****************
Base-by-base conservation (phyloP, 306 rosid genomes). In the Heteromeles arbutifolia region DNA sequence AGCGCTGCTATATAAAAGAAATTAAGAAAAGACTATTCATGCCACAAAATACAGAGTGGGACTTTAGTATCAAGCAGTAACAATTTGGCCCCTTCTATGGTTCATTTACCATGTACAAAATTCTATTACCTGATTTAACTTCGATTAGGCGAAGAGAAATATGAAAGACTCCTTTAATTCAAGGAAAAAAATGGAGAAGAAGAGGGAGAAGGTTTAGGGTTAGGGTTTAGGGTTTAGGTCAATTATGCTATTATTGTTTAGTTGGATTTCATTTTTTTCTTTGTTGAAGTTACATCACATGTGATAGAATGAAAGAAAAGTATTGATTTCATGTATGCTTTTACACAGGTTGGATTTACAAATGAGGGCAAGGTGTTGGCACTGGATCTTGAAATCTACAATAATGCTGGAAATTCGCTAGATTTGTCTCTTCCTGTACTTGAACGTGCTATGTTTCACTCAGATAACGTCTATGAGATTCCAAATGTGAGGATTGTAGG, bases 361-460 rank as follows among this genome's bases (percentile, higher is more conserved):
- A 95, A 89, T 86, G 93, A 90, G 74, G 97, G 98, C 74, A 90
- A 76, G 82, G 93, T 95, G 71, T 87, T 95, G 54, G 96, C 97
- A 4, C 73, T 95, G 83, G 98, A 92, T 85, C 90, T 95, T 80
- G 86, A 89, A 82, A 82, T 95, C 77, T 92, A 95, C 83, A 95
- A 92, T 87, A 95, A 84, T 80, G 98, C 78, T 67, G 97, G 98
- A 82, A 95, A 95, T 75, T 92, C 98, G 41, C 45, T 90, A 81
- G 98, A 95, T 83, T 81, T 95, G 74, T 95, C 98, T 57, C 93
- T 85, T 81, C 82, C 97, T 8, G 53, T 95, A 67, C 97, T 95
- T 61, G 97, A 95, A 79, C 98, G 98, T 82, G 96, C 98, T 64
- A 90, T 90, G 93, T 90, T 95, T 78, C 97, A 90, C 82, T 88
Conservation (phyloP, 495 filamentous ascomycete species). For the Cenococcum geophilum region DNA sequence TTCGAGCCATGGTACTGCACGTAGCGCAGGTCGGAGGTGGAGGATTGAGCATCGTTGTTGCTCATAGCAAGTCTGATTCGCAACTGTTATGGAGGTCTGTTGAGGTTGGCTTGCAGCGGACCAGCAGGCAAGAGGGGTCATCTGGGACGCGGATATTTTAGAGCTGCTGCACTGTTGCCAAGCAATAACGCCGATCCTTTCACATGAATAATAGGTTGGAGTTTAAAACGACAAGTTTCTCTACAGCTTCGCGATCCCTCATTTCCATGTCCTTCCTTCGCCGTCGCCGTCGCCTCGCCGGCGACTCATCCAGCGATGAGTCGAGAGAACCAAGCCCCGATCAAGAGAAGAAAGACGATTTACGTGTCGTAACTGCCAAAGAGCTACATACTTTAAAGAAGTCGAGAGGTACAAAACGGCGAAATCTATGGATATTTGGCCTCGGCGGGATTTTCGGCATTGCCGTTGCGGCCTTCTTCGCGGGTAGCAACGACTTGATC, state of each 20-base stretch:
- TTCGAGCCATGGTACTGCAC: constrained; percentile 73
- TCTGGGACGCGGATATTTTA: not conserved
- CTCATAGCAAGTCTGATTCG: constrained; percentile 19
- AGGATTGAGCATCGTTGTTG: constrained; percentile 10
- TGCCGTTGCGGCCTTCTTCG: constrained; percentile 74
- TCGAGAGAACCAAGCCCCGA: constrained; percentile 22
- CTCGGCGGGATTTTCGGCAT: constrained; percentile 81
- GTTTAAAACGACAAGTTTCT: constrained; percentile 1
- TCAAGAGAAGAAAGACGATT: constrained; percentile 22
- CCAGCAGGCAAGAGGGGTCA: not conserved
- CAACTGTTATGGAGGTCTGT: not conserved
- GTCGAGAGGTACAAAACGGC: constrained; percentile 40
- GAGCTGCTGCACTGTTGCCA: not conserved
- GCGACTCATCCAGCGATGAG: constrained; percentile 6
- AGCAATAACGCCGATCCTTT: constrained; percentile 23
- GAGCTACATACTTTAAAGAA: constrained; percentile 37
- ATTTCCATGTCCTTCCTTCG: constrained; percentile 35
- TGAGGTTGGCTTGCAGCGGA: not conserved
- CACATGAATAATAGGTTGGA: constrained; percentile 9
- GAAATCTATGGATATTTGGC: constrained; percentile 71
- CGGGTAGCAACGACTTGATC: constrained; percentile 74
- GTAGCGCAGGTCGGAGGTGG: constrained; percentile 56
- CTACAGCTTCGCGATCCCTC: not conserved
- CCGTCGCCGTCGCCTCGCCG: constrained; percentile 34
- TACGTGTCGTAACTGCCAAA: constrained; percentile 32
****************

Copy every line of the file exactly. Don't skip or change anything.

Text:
Base-by-base conservation (phyloP, 306 rosid genomes). In the Heteromeles arbutifolia region DNA sequence AGCGCTGCTATATAAAAGAAATTAAGAAAAGACTATTCATGCCACAAAATACAGAGTGGGACTTTAGTATCAAGCAGTAACAATTTGGCCCCTTCTATGGTTCATTTACCATGTACAAAATTCTATTACCTGATTTAACTTCGATTAGGCGAAGAGAAATATGAAAGACTCCTTTAATTCAAGGAAAAAAATGGAGAAGAAGAGGGAGAAGGTTTAGGGTTAGGGTTTAGGGTTTAGGTCAATTATGCTATTATTGTTTAGTTGGATTTCATTTTTTTCTTTGTTGAAGTTACATCACATGTGATAGAATGAAAGAAAAGTATTGATTTCATGTATGCTTTTACACAGGTTGGATTTACAAATGAGGGCAAGGTGTTGGCACTGGATCTTGAAATCTACAATAATGCTGGAAATTCGCTAGATTTGTCTCTTCCTGTACTTGAACGTGCTATGTTTCACTCAGATAACGTCTATGAGATTCCAAATGTGAGGATTGTAGG, bases 361-460 rank as follows among this genome's bases (percentile, higher is more conserved):
- A 95, A 89, T 86, G 93, A 90, G 74, G 97, G 98, C 74, A 90
- A 76, G 82, G 93, T 95, G 71, T 87, T 95, G 54, G 96, C 97
- A 4, C 73, T 95, G 83, G 98, A 92, T 85, C 90, T 95, T 80
- G 86, A 89, A 82, A 82, T 95, C 77, T 92, A 95, C 83, A 95
- A 92, T 87, A 95, A 84, T 80, G 98, C 78, T 67, G 97, G 98
- A 82, A 95, A 95, T 75, T 92, C 98, G 41, C 45, T 90, A 81
- G 98, A 95, T 83, T 81, T 95, G 74, T 95, C 98, T 57, C 93
- T 85, T 81, C 82, C 97, T 8, G 53, T 95, A 67, C 97, T 95
- T 61, G 97, A 95, A 79, C 98, G 98, T 82, G 96, C 98, T 64
- A 90, T 90, G 93, T 90, T 95, T 78, C 97, A 90, C 82, T 88
Conservation (phyloP, 495 filamentous ascomycete species). For the Cenococcum geophilum region DNA sequence TTCGAGCCATGGTACTGCACGTAGCGCAGGTCGGAGGTGGAGGATTGAGCATCGTTGTTGCTCATAGCAAGTCTGATTCGCAACTGTTATGGAGGTCTGTTGAGGTTGGCTTGCAGCGGACCAGCAGGCAAGAGGGGTCATCTGGGACGCGGATATTTTAGAGCTGCTGCACTGTTGCCAAGCAATAACGCCGATCCTTTCACATGAATAATAGGTTGGAGTTTAAAACGACAAGTTTCTCTACAGCTTCGCGATCCCTCATTTCCATGTCCTTCCTTCGCCGTCGCCGTCGCCTCGCCGGCGACTCATCCAGCGATGAGTCGAGAGAACCAAGCCCCGATCAAGAGAAGAAAGACGATTTACGTGTCGTAACTGCCAAAGAGCTACATACTTTAAAGAAGTCGAGAGGTACAAAACGGCGAAATCTATGGATATTTGGCCTCGGCGGGATTTTCGGCATTGCCGTTGCGGCCTTCTTCGCGGGTAGCAACGACTTGATC, state of each 20-base stretch:
- TTCGAGCCATGGTACTGCAC: constrained; percentile 73
- TCTGGGACGCGGATATTTTA: not conserved
- CTCATAGCAAGTCTGATTCG: constrained; percentile 19
- AGGATTGAGCATCGTTGTTG: constrained; percentile 10
- TGCCGTTGCGGCCTTCTTCG: constrained; percentile 74
- TCGAGAGAACCAAGCCCCGA: constrained; percentile 22
- CTCGGCGGGATTTTCGGCAT: constrained; percentile 81
- GTTTAAAACGACAAGTTTCT: constrained; percentile 1
- TCAAGAGAAGAAAGACGATT: constrained; percentile 22
- CCAGCAGGCAAGAGGGGTCA: not conserved
- CAACTGTTATGGAGGTCTGT: not conserved
- GTCGAGAGGTACAAAACGGC: constrained; percentile 40
- GAGCTGCTGCACTGTTGCCA: not conserved
- GCGACTCATCCAGCGATGAG: constrained; percentile 6
- AGCAATAACGCCGATCCTTT: constrained; percentile 23
- GAGCTACATACTTTAAAGAA: constrained; percentile 37
- ATTTCCATGTCCTTCCTTCG: constrained; percentile 35
- TGAGGTTGGCTTGCAGCGGA: not conserved
- CACATGAATAATAGGTTGGA: constrained; percentile 9
- GAAATCTATGGATATTTGGC: constrained; percentile 71
- CGGGTAGCAACGACTTGATC: constrained; percentile 74
- GTAGCGCAGGTCGGAGGTGG: constrained; percentile 56
- CTACAGCTTCGCGATCCCTC: not conserved
- CCGTCGCCGTCGCCTCGCCG: constrained; percentile 34
- TACGTGTCGTAACTGCCAAA: constrained; percentile 32